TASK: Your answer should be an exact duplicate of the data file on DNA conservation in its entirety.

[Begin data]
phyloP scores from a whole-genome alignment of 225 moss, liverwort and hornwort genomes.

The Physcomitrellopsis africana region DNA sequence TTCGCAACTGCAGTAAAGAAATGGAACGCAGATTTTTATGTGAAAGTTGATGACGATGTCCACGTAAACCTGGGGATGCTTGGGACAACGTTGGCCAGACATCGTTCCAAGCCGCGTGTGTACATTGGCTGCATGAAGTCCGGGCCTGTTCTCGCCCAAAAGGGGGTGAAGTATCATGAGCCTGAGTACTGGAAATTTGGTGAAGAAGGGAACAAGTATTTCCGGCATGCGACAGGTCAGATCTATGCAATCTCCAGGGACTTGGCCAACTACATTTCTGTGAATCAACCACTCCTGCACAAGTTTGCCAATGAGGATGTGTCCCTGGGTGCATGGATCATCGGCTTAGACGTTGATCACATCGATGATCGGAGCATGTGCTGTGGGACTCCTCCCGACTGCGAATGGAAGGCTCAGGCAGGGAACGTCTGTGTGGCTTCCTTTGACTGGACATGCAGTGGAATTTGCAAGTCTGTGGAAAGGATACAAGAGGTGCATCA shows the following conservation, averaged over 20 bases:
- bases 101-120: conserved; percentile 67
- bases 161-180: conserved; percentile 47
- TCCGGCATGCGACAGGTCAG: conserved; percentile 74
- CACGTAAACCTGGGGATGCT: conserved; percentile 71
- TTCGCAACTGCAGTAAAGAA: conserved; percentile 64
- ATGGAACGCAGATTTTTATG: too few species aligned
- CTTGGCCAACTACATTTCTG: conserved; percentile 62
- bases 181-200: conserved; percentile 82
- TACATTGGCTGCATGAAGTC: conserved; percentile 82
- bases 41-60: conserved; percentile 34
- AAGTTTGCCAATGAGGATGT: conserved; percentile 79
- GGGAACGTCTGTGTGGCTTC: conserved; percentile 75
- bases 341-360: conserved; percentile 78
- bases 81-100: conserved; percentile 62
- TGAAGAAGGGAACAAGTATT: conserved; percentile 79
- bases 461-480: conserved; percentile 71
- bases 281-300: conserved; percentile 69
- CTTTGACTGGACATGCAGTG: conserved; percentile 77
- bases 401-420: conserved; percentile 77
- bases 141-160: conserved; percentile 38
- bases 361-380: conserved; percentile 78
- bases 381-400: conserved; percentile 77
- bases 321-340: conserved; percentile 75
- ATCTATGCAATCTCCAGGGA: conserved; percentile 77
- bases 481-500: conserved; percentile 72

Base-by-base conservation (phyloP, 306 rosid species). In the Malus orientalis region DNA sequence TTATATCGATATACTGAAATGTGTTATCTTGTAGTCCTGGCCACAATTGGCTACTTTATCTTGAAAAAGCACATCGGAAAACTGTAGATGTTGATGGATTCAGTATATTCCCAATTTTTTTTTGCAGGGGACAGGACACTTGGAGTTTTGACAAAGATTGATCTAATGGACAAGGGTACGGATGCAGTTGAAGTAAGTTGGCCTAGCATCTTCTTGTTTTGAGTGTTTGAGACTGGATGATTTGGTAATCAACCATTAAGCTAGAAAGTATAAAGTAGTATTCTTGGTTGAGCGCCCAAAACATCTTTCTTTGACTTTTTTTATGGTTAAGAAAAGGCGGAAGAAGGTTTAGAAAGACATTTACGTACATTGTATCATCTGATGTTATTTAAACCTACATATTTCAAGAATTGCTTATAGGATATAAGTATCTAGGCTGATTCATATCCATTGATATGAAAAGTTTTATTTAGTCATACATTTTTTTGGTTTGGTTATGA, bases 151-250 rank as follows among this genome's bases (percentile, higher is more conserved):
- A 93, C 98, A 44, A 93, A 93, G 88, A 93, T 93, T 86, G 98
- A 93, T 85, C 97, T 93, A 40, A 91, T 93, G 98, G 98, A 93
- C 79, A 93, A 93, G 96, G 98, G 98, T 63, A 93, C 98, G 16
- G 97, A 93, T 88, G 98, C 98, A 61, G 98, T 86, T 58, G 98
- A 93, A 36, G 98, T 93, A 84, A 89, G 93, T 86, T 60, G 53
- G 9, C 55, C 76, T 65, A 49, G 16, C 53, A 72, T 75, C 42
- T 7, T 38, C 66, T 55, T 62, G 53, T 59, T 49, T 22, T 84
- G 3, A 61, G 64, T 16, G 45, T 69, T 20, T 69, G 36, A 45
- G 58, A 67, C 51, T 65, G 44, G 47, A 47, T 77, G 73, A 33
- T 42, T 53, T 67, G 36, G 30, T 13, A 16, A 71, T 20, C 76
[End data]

phyloP scores from a whole-genome alignment of 225 moss, liverwort and hornwort genomes.

The Physcomitrellopsis africana region DNA sequence TTCGCAACTGCAGTAAAGAAATGGAACGCAGATTTTTATGTGAAAGTTGATGACGATGTCCACGTAAACCTGGGGATGCTTGGGACAACGTTGGCCAGACATCGTTCCAAGCCGCGTGTGTACATTGGCTGCATGAAGTCCGGGCCTGTTCTCGCCCAAAAGGGGGTGAAGTATCATGAGCCTGAGTACTGGAAATTTGGTGAAGAAGGGAACAAGTATTTCCGGCATGCGACAGGTCAGATCTATGCAATCTCCAGGGACTTGGCCAACTACATTTCTGTGAATCAACCACTCCTGCACAAGTTTGCCAATGAGGATGTGTCCCTGGGTGCATGGATCATCGGCTTAGACGTTGATCACATCGATGATCGGAGCATGTGCTGTGGGACTCCTCCCGACTGCGAATGGAAGGCTCAGGCAGGGAACGTCTGTGTGGCTTCCTTTGACTGGACATGCAGTGGAATTTGCAAGTCTGTGGAAAGGATACAAGAGGTGCATCA shows the following conservation, averaged over 20 bases:
- bases 101-120: conserved; percentile 67
- bases 161-180: conserved; percentile 47
- TCCGGCATGCGACAGGTCAG: conserved; percentile 74
- CACGTAAACCTGGGGATGCT: conserved; percentile 71
- TTCGCAACTGCAGTAAAGAA: conserved; percentile 64
- ATGGAACGCAGATTTTTATG: too few species aligned
- CTTGGCCAACTACATTTCTG: conserved; percentile 62
- bases 181-200: conserved; percentile 82
- TACATTGGCTGCATGAAGTC: conserved; percentile 82
- bases 41-60: conserved; percentile 34
- AAGTTTGCCAATGAGGATGT: conserved; percentile 79
- GGGAACGTCTGTGTGGCTTC: conserved; percentile 75
- bases 341-360: conserved; percentile 78
- bases 81-100: conserved; percentile 62
- TGAAGAAGGGAACAAGTATT: conserved; percentile 79
- bases 461-480: conserved; percentile 71
- bases 281-300: conserved; percentile 69
- CTTTGACTGGACATGCAGTG: conserved; percentile 77
- bases 401-420: conserved; percentile 77
- bases 141-160: conserved; percentile 38
- bases 361-380: conserved; percentile 78
- bases 381-400: conserved; percentile 77
- bases 321-340: conserved; percentile 75
- ATCTATGCAATCTCCAGGGA: conserved; percentile 77
- bases 481-500: conserved; percentile 72

Base-by-base conservation (phyloP, 306 rosid species). In the Malus orientalis region DNA sequence TTATATCGATATACTGAAATGTGTTATCTTGTAGTCCTGGCCACAATTGGCTACTTTATCTTGAAAAAGCACATCGGAAAACTGTAGATGTTGATGGATTCAGTATATTCCCAATTTTTTTTTGCAGGGGACAGGACACTTGGAGTTTTGACAAAGATTGATCTAATGGACAAGGGTACGGATGCAGTTGAAGTAAGTTGGCCTAGCATCTTCTTGTTTTGAGTGTTTGAGACTGGATGATTTGGTAATCAACCATTAAGCTAGAAAGTATAAAGTAGTATTCTTGGTTGAGCGCCCAAAACATCTTTCTTTGACTTTTTTTATGGTTAAGAAAAGGCGGAAGAAGGTTTAGAAAGACATTTACGTACATTGTATCATCTGATGTTATTTAAACCTACATATTTCAAGAATTGCTTATAGGATATAAGTATCTAGGCTGATTCATATCCATTGATATGAAAAGTTTTATTTAGTCATACATTTTTTTGGTTTGGTTATGA, bases 151-250 rank as follows among this genome's bases (percentile, higher is more conserved):
- A 93, C 98, A 44, A 93, A 93, G 88, A 93, T 93, T 86, G 98
- A 93, T 85, C 97, T 93, A 40, A 91, T 93, G 98, G 98, A 93
- C 79, A 93, A 93, G 96, G 98, G 98, T 63, A 93, C 98, G 16
- G 97, A 93, T 88, G 98, C 98, A 61, G 98, T 86, T 58, G 98
- A 93, A 36, G 98, T 93, A 84, A 89, G 93, T 86, T 60, G 53
- G 9, C 55, C 76, T 65, A 49, G 16, C 53, A 72, T 75, C 42
- T 7, T 38, C 66, T 55, T 62, G 53, T 59, T 49, T 22, T 84
- G 3, A 61, G 64, T 16, G 45, T 69, T 20, T 69, G 36, A 45
- G 58, A 67, C 51, T 65, G 44, G 47, A 47, T 77, G 73, A 33
- T 42, T 53, T 67, G 36, G 30, T 13, A 16, A 71, T 20, C 76